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Talking Past Each Other

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The Man Stripped Bare by His Boy

Curious Theatre Branch

at the Lunar Cabaret

If form follows function, it makes perfect sense to build a play about fragmentation out of fragments. Could there be a more apt way to communicate isolation than a series of soliloquies in which the people onstage rarely acknowledge one another's existence? Playwright Shawn Reddy and his Curious Theatre Branch colleagues obviously had these considerations in mind while developing The Man Stripped Bare by His Boy: even the program illustration shows disconnected arms and legs floating next to a limbless torso.

Unfortunately, the intellectual satisfaction of creating a piece whose form expresses its meaning so well isn't sufficient to compensate for that form's weaknesses. Serial soliloquies inevitably raise the question, Why don't these people talk to one another? Even when that's the dramatic point, it's a question that distances the audience from the work. Only rarely does a monologue provide the emotional punch, the engagement with character, that is dialogue's stock-in-trade. (Maybe that's because we doubt the veracity of speech makers: what are they trying to put over by presenting themselves in this controlled way? By contrast conversation seems casual, a context in which truth might slip out.) Without our engagement, the character's thoughts seem the incidental musings of a stranger: possibly interesting but easy to dismiss.

The Man Stripped Bare by His Boy portrays a family in which the father does nothing but sit alone in an outbuilding, washing his hands and telling himself stories about his own father; the son, George, disappoints Daddy with his ineptitude at hunting and does nothing but sit alone at a workbench, trying fruitlessly to assemble toys from kits; the daughter, Rosie--who seems to have all the skills her brother lacks--wanders in and out displaying her accomplishments and getting the back of Daddy's hand for her pains; and the mother occupies herself with laundry while claiming to "keep it all together" by occasionally taking Daddy's temperature or providing vague, inaccurate answers to George's questions about the past. Failure to hear or see is the central metaphor--Rosie even says to her father, "No one's listening to you, no one can hear you," while George hangs endless copies of the same blurry picture--but there are many others, making for a very crowded evening. With Daddy the duck hunter embodying a sitting duck, Rosie describing taxidermy as an art form in which animals only look right if they've been completely disemboweled, and a voice-over pointing out various small containers into which a man has been stuffed by distorting himself beyond recognition, what comes to mind is the old New Yorker plea: "Block that metaphor!"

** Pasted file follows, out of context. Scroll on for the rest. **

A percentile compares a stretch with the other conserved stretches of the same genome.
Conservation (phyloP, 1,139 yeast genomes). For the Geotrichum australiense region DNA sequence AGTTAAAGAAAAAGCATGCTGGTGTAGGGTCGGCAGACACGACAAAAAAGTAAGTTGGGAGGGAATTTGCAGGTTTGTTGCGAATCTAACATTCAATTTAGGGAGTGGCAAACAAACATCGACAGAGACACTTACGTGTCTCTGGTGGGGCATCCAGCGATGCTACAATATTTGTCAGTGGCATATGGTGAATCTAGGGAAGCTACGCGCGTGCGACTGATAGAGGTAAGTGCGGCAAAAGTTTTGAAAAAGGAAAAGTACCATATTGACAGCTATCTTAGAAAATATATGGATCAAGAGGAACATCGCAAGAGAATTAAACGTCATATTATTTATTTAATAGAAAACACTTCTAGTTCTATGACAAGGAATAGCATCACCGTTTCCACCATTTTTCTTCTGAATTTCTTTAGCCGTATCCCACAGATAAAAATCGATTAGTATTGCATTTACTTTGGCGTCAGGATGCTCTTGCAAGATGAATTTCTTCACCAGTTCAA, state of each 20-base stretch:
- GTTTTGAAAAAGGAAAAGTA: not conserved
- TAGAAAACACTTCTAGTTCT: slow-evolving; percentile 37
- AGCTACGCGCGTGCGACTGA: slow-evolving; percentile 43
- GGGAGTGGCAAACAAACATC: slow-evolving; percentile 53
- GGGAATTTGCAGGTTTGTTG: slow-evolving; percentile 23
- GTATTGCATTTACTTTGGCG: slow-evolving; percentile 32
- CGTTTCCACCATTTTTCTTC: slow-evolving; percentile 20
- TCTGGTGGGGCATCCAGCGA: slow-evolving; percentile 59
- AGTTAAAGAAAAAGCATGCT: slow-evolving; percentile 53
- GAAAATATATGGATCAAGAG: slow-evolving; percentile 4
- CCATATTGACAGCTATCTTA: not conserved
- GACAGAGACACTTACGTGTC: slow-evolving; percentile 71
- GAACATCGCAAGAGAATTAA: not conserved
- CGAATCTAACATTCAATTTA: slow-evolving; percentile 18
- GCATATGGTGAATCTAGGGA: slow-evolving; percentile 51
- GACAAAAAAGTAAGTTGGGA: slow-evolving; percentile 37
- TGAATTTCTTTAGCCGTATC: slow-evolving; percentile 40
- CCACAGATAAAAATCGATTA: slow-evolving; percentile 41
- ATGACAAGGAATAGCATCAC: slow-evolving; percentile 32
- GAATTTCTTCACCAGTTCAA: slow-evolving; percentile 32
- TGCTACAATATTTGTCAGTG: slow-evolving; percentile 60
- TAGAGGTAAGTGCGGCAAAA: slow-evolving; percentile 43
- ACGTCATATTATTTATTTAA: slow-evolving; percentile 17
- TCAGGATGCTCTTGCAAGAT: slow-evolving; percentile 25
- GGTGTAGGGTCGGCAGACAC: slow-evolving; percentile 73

Though there's lots of lovely lyrical writing, in the absence of connection to the characters the listener's mind starts to wander. Reddy wants to show how they use words to conceal themselves from one another, but sadly the effect is to conceal them from us. If that, too, was the playwright's goal--if these are supposed to be theater of the absurd stereotypes--he hasn't flattened them sufficiently. We're left with a play too specific to be archetypal and too generic to be affecting.

Under the direction of Reddy, Robin Cline, Bryn Magnus, and the cast, this is an impeccably fluid production. The metaphors float instead of clunk because they're not weighed down by stage business: the actors address the audience with a minimum of fuss, and the stunning final image is set up with great subtlety over the course of the show's uninterrupted 70 minutes. Guy Massey is free of vanity as Daddy, playing with equal facility the old man's childishness and his unredeemed adult nastiness. (Something about the performance evokes Bill Petersen's turn long ago as Jack Henry Abbott in In the Belly of the Beast--maybe just the fact of a handsome young actor ably playing a grizzled jerk.) Julie Caffey's Mama is equally accomplished, giving the production a spine though she's saddled with the least interesting speeches. Colm O'Reilly is suitably pathetic as George, and Lara Hightower suitably defiant as Rosie. It's not clear, though, why she affects a southern accent; an explicit reference to caverns "down in Virginia" establishes that the piece isn't set in the deep south. The problem is bigger than this production: the theater industry has yet to figure out a way to indicate low social status among white people that doesn't involve sounding like Li'l Abner.

The title (an homage to Marcel Duchamp's equally fragmentary The Bride Stripped Bare by Her Bachelors, Even) reflects both the penetrating quality of innocence and the endlessly reiterated conflict between fathers and sons. And Reddy delivers a number of interesting meditations on the family. What he's omitted is their emotional content. Like Rosie's stuffed bird or the frozen baby bird that melts away to nothing in Daddy's hand, the piece has the right shape but lacks a sustaining structure.

Art accompanying story in printed newspaper (not available in this archive): photo/Kristin Basta.

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